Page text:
Breast

Breast

Histone deacetylation silences gene expression via HDAC I family, HDAC II family, Sirtuin family (Sir2)

Bone marrow

Acute myeloid leukemia

Blockage of DNA accessibility to transcription factors by polycomb group proteins which include Polycomb repressive complexes – PRC1 contains Cbx, Mph, Ring, Bmi-1, Mel18 and PRC2 contains Ezh2, Suz12 and Eed

Bone marrow

B and T cell lymphoma

Alteration in chromatin accessibility to proteins and restriction endonucleases by the disruption of association of histones with DNA using the energy by ATP hydrolysis via ATP dependent remodeling complexes (SWI2/SNF2 protein, ISWI enzymes, Mi-2/NuRD proteins

Bone marrow

Acute myeloid leukemia

Figure 1

Development of cancer stem cells from the normal stem cells and progenitor cells. Accumulation of DNA errors in normal stem cells or progenitor cells are activated to generate a cancer stem cells (CSCs) that further generate a primary tumor constituting CSCs and other tumor cells.

Cancer stem cells (CSCs) were first identified in 1990s in hematological malignancies, mainly acute myelogenous leukemia (AML) and also in other subtypes like AML M0, M1, M2, M4 and M5 and chronic myeloid leukemia (CML), acute lymphoblastic leukemia (ALL) and multiple myeloma [7]. CSCs are also known in solid tumors like breast, brain, lung, prostrate, testis, ovary, stomach, colon, skin, liver, pancreas [810]. These tumor cells have a self-renewal property but undergo aberrant differentiation and constitute the heterogeneous population of tumor cells [11].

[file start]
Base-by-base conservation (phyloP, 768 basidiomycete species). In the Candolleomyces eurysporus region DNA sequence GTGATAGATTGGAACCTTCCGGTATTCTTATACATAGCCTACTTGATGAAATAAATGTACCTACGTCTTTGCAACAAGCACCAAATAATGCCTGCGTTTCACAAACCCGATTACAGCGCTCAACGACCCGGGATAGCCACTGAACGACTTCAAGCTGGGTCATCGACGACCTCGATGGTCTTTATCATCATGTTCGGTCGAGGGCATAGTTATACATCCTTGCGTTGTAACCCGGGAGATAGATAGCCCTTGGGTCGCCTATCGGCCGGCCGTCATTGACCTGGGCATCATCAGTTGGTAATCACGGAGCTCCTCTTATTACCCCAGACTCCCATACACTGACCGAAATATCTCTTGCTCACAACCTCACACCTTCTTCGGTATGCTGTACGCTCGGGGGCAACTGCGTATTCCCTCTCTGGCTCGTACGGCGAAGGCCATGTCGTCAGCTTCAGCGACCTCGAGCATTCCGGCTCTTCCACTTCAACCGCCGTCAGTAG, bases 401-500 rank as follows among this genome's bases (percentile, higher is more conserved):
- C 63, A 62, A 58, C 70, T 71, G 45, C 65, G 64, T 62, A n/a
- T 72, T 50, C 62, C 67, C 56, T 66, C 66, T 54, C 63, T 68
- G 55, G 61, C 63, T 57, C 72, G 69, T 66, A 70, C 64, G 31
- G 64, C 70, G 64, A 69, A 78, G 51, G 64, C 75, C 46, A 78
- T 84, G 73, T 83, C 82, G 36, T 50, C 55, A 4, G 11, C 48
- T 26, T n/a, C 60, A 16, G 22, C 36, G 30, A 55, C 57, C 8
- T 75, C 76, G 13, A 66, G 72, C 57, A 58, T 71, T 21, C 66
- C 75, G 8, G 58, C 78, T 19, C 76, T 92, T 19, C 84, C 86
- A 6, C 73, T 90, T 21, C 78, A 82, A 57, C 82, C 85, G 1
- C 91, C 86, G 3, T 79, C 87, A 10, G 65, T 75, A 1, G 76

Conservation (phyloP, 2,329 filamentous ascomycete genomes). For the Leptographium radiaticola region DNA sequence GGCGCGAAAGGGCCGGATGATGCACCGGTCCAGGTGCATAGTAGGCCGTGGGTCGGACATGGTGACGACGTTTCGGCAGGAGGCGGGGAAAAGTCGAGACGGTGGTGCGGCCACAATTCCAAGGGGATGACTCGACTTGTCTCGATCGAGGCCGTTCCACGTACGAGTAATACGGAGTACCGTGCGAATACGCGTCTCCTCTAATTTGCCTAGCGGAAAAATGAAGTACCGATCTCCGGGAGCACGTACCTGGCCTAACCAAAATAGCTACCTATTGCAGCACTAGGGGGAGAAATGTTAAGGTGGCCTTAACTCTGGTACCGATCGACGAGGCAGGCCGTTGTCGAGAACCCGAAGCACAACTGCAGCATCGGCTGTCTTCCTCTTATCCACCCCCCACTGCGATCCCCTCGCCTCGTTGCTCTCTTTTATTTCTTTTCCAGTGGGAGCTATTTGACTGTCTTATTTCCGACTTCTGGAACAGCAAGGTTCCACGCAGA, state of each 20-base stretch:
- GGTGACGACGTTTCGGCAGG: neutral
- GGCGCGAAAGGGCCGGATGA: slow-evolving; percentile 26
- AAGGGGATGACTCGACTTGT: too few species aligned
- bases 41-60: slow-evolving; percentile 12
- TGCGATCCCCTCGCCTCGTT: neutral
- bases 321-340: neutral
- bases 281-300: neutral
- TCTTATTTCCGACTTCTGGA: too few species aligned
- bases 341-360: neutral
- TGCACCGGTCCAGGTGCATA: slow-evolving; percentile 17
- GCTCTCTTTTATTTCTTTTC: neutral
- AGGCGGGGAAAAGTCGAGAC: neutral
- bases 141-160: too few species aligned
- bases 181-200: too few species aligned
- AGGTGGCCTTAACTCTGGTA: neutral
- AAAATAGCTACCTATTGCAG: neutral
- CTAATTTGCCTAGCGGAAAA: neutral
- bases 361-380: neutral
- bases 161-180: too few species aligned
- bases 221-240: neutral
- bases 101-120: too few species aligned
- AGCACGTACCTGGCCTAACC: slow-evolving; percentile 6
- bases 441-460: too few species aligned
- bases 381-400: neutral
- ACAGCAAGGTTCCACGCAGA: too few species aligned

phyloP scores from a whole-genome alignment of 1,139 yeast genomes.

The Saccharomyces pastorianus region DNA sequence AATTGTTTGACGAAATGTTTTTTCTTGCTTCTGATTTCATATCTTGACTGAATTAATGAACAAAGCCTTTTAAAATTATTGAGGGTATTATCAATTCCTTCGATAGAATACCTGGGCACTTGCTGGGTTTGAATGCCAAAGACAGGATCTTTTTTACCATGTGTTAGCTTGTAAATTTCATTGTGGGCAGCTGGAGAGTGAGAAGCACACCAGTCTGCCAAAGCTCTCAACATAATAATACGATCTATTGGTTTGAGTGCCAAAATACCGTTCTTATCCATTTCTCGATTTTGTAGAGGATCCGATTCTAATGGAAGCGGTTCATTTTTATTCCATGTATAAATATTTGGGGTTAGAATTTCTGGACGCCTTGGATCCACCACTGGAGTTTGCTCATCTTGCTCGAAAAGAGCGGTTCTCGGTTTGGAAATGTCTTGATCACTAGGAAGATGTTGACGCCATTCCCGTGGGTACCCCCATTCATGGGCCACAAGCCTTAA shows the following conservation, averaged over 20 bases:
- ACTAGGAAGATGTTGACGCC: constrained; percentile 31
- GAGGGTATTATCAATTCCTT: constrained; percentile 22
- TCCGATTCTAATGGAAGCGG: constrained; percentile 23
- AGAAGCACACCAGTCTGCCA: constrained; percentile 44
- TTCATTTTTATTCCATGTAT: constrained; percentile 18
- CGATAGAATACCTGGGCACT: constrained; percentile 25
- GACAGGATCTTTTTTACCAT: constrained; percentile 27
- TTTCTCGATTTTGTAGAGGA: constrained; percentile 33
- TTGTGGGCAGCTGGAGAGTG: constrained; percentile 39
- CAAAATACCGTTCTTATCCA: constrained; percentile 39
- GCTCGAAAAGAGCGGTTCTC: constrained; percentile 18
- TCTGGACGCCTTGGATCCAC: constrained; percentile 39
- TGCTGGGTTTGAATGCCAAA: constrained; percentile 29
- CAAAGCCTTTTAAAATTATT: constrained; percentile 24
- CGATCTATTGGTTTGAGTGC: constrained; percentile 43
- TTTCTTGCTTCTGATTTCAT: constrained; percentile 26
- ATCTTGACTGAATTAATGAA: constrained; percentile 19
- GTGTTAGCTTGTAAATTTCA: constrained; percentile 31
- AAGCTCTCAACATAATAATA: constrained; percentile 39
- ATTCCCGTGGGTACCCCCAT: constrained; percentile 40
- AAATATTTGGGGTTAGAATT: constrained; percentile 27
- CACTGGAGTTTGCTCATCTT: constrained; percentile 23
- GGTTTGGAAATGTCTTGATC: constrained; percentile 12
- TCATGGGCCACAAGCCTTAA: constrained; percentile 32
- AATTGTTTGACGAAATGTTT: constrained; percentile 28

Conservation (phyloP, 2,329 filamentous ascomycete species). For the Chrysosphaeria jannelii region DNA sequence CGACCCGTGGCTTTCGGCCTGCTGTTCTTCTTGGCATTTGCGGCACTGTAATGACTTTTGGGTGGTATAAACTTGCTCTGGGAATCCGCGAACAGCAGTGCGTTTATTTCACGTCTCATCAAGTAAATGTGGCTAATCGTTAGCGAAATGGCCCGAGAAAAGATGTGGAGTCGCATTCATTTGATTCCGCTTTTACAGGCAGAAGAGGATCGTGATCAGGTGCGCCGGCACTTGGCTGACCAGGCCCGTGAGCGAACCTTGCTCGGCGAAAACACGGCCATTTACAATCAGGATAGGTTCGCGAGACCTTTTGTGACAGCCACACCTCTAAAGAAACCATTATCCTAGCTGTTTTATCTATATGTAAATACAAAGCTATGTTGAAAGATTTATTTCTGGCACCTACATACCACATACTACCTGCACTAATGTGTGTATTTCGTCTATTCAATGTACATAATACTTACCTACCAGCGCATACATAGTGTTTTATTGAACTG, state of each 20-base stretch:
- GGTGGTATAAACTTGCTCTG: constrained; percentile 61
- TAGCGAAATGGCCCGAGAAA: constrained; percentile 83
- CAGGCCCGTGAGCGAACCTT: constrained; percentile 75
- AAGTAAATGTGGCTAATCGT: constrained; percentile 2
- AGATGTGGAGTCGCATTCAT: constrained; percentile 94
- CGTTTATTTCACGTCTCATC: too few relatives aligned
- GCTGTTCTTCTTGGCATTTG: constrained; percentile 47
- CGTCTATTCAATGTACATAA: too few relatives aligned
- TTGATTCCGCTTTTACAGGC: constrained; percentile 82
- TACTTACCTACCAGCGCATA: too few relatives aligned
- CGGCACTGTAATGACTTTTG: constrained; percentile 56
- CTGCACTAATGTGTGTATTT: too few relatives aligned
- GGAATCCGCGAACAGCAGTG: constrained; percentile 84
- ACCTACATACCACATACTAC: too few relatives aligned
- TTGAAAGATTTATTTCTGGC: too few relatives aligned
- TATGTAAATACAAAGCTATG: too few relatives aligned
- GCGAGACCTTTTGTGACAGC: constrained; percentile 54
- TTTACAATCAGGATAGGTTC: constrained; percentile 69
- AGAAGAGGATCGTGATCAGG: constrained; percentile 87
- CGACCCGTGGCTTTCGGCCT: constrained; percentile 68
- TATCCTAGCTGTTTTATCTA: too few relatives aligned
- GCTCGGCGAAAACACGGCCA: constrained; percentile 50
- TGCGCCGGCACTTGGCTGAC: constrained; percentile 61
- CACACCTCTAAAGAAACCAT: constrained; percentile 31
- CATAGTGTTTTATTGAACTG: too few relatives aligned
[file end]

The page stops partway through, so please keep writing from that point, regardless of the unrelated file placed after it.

In the hematopoietic and solid tumors side population (SP) containing CSCs constitute the fraction of total population of cells that shows that CSCs is a common phenomenon for all the malignancies. SP can be identified by the efflux of fluorescent dyes by ABC transporter proteins which are the major multidrug resistant genes. In the absence of DNA repair capacity, the drug resistant pluoripotent cells accumulate mutations and show increased cell survival [12].

DNA repair

To maintain the genomic integrity and normal functioning of stem cells, several DNA repair pathways come into interplay and provide the robust defense to the cell. Absence of these repair processes have a great impact on the diminution of stem cells and increased chance for stem cell differentiation and malignant transformation due to altered gene expression.

(a) O6- alkylguanine DNA alkyl transferase (AGT) repair

AGT repair is a DNA repair protein encoded by MGMT (O6-methylguanine DNA methyltransferase) removes DNA adducts from O6 methylguanine. The failure in the repair system results in G to A transition and DNA strand break observed in hematopoietic tumors, breast, ovarian and retinoblastomas [13, 14].

(b) Nucleotide Excision Repair (NER)

In NER, the damaged DNA bases are recognized by XPC (xeroderma pigmentosum complementation group C) and RAD23B whereas XPA, RPA (replication protein A), RNA polymerase II transcription factor 11A and XPG excise the fragment of 27–30 nucleotides surrounding the damaged bases. The gap is further restored by DNA polymerases and ligases and replaces it with the correct sequence. Defective NER leads to xeroderma pigmentosum (skin cancer) [15].